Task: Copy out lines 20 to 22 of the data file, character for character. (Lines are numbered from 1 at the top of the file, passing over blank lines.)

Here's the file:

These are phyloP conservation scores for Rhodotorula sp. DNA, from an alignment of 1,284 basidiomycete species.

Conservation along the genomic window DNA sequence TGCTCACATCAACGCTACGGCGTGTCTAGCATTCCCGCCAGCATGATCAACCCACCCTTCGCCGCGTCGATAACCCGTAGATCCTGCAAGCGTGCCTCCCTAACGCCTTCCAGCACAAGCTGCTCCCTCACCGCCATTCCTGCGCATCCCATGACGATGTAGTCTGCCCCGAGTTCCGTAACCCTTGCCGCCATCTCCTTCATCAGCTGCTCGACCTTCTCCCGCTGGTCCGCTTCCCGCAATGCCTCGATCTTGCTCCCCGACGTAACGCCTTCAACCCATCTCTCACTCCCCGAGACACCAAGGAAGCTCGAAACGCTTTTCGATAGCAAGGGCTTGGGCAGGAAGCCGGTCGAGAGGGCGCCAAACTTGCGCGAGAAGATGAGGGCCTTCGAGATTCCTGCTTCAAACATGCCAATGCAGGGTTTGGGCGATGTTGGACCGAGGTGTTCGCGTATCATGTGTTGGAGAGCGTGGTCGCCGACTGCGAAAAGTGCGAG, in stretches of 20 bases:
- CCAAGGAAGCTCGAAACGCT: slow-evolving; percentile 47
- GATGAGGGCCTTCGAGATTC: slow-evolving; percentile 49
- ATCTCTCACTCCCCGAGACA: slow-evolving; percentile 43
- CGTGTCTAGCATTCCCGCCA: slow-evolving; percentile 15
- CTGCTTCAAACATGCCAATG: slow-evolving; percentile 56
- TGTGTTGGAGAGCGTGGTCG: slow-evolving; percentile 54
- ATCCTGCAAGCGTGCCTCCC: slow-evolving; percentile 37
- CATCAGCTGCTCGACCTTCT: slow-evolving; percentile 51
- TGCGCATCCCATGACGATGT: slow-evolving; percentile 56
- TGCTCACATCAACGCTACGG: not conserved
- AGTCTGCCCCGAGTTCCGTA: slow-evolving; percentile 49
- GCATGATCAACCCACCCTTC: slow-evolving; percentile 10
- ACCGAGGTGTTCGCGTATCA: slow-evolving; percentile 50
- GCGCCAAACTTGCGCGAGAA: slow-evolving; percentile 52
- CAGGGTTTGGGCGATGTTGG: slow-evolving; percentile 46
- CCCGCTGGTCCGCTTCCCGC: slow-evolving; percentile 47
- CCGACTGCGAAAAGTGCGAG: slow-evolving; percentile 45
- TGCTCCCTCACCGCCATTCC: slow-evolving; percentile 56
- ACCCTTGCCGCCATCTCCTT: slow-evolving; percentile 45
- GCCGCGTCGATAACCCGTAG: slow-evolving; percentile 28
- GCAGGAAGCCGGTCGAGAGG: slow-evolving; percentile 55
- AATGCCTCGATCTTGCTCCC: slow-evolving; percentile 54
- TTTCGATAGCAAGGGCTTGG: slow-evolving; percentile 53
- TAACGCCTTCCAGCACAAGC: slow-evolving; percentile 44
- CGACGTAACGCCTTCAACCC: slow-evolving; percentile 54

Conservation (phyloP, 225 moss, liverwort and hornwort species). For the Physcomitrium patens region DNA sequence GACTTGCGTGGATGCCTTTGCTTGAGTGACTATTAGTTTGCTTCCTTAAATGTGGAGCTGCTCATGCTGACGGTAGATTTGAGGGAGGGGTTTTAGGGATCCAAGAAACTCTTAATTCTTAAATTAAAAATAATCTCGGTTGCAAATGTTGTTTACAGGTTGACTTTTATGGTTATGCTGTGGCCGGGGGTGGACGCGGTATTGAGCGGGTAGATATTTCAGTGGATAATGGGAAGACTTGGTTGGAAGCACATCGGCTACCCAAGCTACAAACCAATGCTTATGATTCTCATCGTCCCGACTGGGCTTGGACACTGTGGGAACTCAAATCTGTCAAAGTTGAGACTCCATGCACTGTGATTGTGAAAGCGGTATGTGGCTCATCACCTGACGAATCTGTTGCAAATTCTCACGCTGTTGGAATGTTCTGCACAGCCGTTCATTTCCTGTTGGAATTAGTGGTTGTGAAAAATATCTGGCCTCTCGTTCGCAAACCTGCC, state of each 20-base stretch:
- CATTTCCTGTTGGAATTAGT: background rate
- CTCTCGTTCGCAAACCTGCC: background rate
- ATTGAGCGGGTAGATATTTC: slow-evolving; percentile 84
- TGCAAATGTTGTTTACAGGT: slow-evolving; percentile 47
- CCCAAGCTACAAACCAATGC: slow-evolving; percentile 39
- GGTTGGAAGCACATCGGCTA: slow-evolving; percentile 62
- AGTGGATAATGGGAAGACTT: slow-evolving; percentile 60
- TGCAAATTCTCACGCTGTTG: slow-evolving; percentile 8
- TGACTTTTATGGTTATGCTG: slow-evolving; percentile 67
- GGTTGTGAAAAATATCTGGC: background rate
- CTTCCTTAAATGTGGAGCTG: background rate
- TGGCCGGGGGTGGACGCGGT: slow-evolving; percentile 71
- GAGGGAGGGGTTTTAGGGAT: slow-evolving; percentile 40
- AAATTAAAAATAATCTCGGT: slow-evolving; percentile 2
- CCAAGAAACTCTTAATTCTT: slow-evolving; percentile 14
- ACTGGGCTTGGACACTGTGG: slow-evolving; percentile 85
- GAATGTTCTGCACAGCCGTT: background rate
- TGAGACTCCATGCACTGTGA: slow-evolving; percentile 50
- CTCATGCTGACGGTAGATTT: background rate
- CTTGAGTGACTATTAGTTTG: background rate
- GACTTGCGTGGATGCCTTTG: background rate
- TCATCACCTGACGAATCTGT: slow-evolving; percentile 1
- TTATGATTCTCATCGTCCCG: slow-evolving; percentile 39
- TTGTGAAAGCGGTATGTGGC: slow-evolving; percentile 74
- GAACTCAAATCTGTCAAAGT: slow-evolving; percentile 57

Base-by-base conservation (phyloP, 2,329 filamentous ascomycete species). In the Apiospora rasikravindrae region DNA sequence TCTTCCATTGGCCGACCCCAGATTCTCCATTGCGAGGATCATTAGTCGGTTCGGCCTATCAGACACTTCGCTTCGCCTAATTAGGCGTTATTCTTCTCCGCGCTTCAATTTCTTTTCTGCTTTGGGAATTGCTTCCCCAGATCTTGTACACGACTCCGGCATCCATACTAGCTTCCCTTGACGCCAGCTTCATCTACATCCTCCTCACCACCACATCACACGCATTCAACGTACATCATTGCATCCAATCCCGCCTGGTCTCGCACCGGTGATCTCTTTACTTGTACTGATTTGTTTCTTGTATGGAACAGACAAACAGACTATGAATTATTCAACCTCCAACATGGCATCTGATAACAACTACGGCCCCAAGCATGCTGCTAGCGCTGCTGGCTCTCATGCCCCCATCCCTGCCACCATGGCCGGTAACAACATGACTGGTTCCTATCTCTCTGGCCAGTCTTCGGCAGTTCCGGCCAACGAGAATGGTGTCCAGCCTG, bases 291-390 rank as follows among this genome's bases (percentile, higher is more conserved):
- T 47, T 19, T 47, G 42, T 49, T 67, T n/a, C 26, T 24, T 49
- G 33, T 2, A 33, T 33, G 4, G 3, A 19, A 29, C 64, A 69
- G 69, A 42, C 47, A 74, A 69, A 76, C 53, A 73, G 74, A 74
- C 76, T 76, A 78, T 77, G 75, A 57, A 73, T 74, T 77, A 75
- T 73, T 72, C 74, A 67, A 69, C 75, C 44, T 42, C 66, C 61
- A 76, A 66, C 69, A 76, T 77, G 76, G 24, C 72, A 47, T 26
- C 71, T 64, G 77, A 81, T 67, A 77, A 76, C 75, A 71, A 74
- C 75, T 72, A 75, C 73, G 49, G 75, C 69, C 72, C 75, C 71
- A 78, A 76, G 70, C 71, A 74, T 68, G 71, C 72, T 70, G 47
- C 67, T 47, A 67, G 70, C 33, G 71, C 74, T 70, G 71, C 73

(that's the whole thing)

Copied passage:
- TGCTCCCTCACCGCCATTCC: slow-evolving; percentile 56
- ACCCTTGCCGCCATCTCCTT: slow-evolving; percentile 45
- GCCGCGTCGATAACCCGTAG: slow-evolving; percentile 28